Johannesburg - South Africa's big lenders such as Standard Bank are unlikely to be hit by the spike in bad debts that has plagued rival Absa Group, thanks to their more prudent loan provisions.
Absa, South Africa's third-largest bank and a unit of Britain's Barclays, shocked the market last week when it warned first-half earnings would likely drop by as much as 10% on rising bad debts from mortgages.
The news exposed the fragility of Absa's recovery. Like other South African banks, the lender has been on the mend from a bad debt hangover in 2009. Nervous investors have sent the shares into a tailspin since the warning, wiping $1.8bn off its market value.
But rivals Standard Bank, FirstRand and Nedbank are not expected to suffer the same fate, and their shares have changed little compared with a 13% drop in Absa's shares since the warning.
"It seems to be an Absa-specific issue," said Patrice Rassou, head of equities at Sanlam Investment Management.
"The other three will definitely buck the trend and will have very strong growth."
Absa may have been premature in scaling back its provisions for non-performing mortgages. It cut its cover for non-performing mortgages to 17.1% in December from 19.1%, the lowest among its rivals.
That freed up some cash to help pay for a hefty 50% hike of its 2011 dividend, much of that going to majority shareholder Barclays.
"In December, everyone was dropping provisions as the situations looked like improving. There were assumptions about the economy and debtors getting better," Rassou said.
Other banks have been "reasonably conservative" in their provisioning, however, said Ron Klipin, a portfolio manager at SA Stockbrokers.
"If you look at Nedbank numbers, they seem to have cleared most of the cobwebs out of the cupboard, they made major provisions before as did Standard Bank."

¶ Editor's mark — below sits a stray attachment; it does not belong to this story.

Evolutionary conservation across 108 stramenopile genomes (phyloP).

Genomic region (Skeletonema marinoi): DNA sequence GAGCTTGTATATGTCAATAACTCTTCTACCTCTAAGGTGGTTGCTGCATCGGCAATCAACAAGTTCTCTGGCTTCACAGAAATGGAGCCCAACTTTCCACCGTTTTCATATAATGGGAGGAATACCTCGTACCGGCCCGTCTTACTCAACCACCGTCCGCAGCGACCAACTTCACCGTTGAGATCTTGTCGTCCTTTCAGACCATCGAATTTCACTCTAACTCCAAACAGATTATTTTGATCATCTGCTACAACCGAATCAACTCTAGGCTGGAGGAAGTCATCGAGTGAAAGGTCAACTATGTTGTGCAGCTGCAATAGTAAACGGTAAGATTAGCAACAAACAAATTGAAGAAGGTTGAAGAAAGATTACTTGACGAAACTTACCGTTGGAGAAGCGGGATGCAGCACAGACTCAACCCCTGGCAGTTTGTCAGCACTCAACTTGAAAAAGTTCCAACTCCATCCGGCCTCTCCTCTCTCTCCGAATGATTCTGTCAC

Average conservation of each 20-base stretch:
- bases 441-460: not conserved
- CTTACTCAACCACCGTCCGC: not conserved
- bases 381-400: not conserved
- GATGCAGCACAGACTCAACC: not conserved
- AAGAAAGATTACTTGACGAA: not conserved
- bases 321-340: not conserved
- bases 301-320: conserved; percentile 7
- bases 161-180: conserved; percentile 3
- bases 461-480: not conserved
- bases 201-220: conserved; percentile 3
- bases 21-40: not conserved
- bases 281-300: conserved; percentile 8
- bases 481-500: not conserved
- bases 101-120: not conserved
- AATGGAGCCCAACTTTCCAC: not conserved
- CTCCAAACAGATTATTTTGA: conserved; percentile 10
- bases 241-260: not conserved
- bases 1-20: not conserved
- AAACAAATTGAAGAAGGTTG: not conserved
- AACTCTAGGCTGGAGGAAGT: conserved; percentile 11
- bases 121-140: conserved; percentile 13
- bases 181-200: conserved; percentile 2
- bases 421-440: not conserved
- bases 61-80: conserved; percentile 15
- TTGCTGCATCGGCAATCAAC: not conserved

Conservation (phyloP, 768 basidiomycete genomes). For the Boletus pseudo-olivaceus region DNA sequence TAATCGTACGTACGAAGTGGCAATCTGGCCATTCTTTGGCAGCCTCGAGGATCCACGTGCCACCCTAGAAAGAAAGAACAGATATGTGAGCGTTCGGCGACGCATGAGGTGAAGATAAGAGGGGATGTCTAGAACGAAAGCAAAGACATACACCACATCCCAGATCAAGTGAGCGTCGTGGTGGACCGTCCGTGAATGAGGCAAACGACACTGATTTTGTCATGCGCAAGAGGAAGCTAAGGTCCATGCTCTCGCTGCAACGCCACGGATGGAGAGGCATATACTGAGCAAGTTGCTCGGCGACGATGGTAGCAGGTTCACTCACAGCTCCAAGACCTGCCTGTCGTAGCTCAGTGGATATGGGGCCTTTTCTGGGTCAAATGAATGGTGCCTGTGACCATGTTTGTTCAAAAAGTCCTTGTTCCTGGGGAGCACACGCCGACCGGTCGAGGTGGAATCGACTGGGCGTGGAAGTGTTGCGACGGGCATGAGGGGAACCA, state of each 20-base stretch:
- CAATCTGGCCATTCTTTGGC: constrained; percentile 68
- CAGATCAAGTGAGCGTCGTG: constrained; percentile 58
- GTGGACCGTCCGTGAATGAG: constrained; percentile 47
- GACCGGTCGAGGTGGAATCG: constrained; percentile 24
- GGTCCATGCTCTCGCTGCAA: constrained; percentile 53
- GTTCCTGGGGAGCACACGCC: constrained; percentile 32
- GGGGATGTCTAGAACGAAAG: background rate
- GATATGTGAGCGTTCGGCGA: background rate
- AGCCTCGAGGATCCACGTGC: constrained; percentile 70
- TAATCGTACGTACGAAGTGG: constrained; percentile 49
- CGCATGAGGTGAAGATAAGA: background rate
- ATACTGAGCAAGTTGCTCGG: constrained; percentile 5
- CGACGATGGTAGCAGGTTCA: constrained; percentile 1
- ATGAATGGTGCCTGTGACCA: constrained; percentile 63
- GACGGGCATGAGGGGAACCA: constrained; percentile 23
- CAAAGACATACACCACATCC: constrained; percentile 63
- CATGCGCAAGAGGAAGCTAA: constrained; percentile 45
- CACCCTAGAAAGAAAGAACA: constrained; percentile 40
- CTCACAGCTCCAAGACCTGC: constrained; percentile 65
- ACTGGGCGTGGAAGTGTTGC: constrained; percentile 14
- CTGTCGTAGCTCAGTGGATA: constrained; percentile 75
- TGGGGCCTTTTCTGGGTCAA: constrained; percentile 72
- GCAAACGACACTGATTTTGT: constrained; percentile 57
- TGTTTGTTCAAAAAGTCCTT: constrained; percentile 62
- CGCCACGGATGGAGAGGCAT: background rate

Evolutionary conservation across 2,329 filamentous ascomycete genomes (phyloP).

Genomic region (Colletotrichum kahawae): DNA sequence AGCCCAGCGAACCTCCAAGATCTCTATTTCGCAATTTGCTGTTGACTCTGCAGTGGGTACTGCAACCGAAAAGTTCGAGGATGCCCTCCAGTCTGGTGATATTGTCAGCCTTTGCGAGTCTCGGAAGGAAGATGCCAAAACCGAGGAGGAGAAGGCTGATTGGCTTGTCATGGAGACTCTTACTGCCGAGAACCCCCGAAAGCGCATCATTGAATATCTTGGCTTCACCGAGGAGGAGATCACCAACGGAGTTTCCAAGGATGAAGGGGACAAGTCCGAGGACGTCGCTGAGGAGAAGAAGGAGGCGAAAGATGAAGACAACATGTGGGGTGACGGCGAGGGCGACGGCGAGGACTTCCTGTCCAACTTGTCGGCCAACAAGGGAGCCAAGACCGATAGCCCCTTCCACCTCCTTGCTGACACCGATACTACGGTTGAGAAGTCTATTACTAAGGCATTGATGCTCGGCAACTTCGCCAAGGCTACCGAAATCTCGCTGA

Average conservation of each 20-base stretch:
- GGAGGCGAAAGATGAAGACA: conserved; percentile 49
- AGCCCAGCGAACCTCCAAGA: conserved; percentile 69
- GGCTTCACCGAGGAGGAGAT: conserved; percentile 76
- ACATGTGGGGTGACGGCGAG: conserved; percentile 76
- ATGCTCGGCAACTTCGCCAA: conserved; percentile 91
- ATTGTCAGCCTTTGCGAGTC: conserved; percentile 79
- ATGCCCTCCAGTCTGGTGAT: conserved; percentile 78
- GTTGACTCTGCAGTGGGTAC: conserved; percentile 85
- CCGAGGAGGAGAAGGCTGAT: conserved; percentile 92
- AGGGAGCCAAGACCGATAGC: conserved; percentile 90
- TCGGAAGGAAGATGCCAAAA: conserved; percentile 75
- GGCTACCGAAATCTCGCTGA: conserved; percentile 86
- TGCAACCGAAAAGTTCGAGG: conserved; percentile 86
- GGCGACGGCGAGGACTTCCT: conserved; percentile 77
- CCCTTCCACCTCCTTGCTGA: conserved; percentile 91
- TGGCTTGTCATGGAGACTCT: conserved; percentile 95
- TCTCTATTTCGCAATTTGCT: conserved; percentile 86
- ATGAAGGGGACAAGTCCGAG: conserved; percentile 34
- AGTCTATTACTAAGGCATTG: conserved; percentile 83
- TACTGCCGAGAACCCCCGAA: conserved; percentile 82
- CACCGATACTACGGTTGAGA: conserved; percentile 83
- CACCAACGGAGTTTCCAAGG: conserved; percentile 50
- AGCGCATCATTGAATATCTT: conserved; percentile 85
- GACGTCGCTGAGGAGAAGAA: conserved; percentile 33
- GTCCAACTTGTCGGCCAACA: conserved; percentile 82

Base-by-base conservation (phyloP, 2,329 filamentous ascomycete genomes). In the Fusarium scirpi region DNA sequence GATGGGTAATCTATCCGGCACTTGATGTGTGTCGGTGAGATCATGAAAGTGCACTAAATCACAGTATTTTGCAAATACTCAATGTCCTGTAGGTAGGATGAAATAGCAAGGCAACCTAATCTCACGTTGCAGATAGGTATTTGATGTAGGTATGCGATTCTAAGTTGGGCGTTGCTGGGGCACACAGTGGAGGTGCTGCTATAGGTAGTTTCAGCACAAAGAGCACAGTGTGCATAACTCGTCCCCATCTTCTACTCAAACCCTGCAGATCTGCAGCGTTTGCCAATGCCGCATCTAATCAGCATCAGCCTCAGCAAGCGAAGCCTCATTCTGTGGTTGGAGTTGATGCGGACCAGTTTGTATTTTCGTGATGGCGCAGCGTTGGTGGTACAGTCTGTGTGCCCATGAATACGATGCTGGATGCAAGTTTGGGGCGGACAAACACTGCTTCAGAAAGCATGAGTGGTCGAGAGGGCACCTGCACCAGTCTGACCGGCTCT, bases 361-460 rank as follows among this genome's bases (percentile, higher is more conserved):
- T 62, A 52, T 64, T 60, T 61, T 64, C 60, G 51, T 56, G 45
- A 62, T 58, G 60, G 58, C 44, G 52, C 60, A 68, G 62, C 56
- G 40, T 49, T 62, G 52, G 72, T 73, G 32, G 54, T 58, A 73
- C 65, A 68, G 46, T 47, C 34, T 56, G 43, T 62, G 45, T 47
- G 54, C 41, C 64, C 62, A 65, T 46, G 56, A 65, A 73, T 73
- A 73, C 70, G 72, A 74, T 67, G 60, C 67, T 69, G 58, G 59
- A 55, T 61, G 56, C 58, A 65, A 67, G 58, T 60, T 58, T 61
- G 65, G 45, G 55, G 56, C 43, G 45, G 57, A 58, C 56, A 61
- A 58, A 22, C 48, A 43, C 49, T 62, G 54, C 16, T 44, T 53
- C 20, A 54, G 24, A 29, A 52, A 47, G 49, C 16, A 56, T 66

Absa has also struggled to post signs of real growth. Its 21% profit growth last year was largely due to a sharp drop in bad debts. Even as its rivals were reporting solid loan expansion, Absa scaled back its loan book.
Top African lender Standard Bank, which is due to report half-year results in August, is expected to grow earnings by about 14% this year, according to a poll of 16 analysts by Thomson Reuters.
Nedbank, the smallest of South Africa's big four banks, is seen posting 18% growth this year, according to a poll of 17 analysts. Nedbank is also due to report half-year results next month.
Absa is the earliest to report its results, on July 27.
For all four banks, a key point will be how much they set aside for bad loans, said Nondas Nicolaides, a senior analyst at rating agency Moody's.
"Whether the bottom line or the profitability will increase significantly for each bank is difficult to tell right now," he said.
"As is the case for Absa, it will very much depend on the extent of impairments they will have to take against their loan books."